India is facing a water crisis- in more ways than one
Water availability (or its lack thereof) can be like a double-edged sword. While too little water leads to drought, too much can cause floods. Both are detrimental to human lives and livelihoods. While the two cannot be any further from each other in their form, in the age of climate change, the coexistence of both is the new reality of our times.
In August this year, Karnataka’s Kodagu district, the origin of the Cauvery river, was battling with floods after having experienced drought just four months before. Pune, which had not seen floods in years, was hit twice by the disaster in 2019. First in early August and then in September with the latter being very destructive. This year saw the story being repeated in state after state in the country. Agriculture which employs 50% of the Indian workforce is particularly hit. Madhya Pradesh, which accounts for 50% of soybean sown in India, saw a 25% hit to the crops due to floods.
Apart from the weather, there are many factors that make the situation worse and have a multiplier effect. If we want to tackle such unprecedented challenges, we need to understand the problems more deeply.
Expansion of unplanned human encroachment in urban and hilly areas leads to constriction of natural passage and percolation of rainwater. This has contributed to the severity of floods in Chennai and Pune.
Satellite-based intelligence can help city planners and policymakers to make better decisions. A map of building footprints can be used by city planners to analyze the change in land use over time in the city and the success of different policies over time. The same information can be used by the forest department to analyze the impact of urbanization on forest areas and ecology.
Dams, which were built to control floods, have become triggers of disaster. A dam is dry by the end of summer. So, the dam managers start filling it up as soon as monsoon sets in so that it can be used for irrigation and generation of electricity, hence releasing very little water. When another round of intense rainfall comes later in the monsoon season, a situation arrives when water must be released suddenly in large quantities. This worsens the already bad situation. Dam managers need better tools to decide when to release water.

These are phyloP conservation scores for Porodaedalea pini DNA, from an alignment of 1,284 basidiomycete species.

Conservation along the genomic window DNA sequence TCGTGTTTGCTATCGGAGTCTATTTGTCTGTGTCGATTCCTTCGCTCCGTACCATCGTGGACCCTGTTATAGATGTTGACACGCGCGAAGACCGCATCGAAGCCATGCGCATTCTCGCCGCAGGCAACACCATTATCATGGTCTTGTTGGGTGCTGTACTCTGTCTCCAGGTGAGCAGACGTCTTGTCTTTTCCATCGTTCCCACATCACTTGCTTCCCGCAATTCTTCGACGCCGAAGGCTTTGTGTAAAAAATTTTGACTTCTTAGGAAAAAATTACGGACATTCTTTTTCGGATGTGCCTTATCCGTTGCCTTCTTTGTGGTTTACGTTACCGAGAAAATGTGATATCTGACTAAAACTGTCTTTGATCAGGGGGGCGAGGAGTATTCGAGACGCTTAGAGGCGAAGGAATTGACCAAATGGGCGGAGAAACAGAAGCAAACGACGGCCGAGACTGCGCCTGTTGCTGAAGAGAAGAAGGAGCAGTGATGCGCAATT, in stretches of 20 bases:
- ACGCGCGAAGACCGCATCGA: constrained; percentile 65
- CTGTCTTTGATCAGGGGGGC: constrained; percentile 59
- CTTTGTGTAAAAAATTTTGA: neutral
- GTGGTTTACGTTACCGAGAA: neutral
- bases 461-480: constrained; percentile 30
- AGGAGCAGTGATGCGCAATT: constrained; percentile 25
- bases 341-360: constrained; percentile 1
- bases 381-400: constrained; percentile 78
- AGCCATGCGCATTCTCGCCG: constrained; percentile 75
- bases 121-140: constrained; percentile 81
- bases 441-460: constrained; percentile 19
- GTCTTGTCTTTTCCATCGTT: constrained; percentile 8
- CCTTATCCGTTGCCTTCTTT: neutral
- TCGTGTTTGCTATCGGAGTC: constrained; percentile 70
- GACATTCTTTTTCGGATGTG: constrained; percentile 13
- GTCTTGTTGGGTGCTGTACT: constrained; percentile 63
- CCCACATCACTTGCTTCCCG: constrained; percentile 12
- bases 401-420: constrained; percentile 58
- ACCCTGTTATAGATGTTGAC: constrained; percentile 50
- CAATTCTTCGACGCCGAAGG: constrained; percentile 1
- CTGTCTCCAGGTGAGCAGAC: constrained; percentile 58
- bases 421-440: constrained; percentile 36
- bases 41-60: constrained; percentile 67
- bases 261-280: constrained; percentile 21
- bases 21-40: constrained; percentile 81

Satellite-derived Digital Elevation Models (DEM) are 3D representations of a terrain’s surface.
These can be used to understand the patterns of inflow of water and the extent of inundation for different scenarios of rainfall conditions. This, when combined with weather forecast information, becomes a tool in the hands of dam managers to regulate when and how a dam should be filled and emptied, to ensure that the dam is full to its capacity only towards the end of the monsoon season.
DEMs can also be used to design lift water management systems to distribute excess water.
On agricultural land, the unrestricted flow of rainwater washes away the topsoil and makes the land unproductive for subsequent seasons. The farmers also miss out on the opportunity to store that water as groundwater to use for the rest of the year, making them vulnerable to drought-like conditions.
Fortunately, the methods that help in mitigating the risks of floods also help in becoming more resilient against droughts. If the flow of water is slowed at different levels by building small reservoirs/bunds on its path along the gravity gradient, it can percolate into underground water reservoirs. This prevents soil erosion and smaller floods and rejuvenates the land. DEMs can be used to identify sites where civil structures can be constructed such that they slow down the flow of water in a way that has the most impact.
Enabling farmers for water management practices If it rains after irrigating the fields, it not only costs dearly in terms of expensive irrigation but also leads to crop loss due to excess moisture in the soil. Satellites can be used to monitor soil moisture through crop moisture proxy in the fields. This information can be combined with the weather forecast to decide if it is wise to irrigate the fields at a certain time. SatSure is working with Government bodies to help adopt climate-resilient methods in agriculture.
Water accessibility. Across the globe, populations face the challenge of growing water scarcity. This includes “physical scarcity,” which means there is an inadequate volume of water to meet people’s needs, and “economic scarcity,” which results from a lack of investment and proper management of infrastructure. There is a huge potential to improve the accessibility and productivity of the available water resources. SatSure is working with government bodies to improve access to water resources and develop newer means of livelihood for the rural population, hence improving the productivity of water.
“We are facing enormous challenges with the effect of climate change slowly revealing itself. We must use every tool available to us to make our efforts as effective as possible to control, mitigate and prevent long term damage.”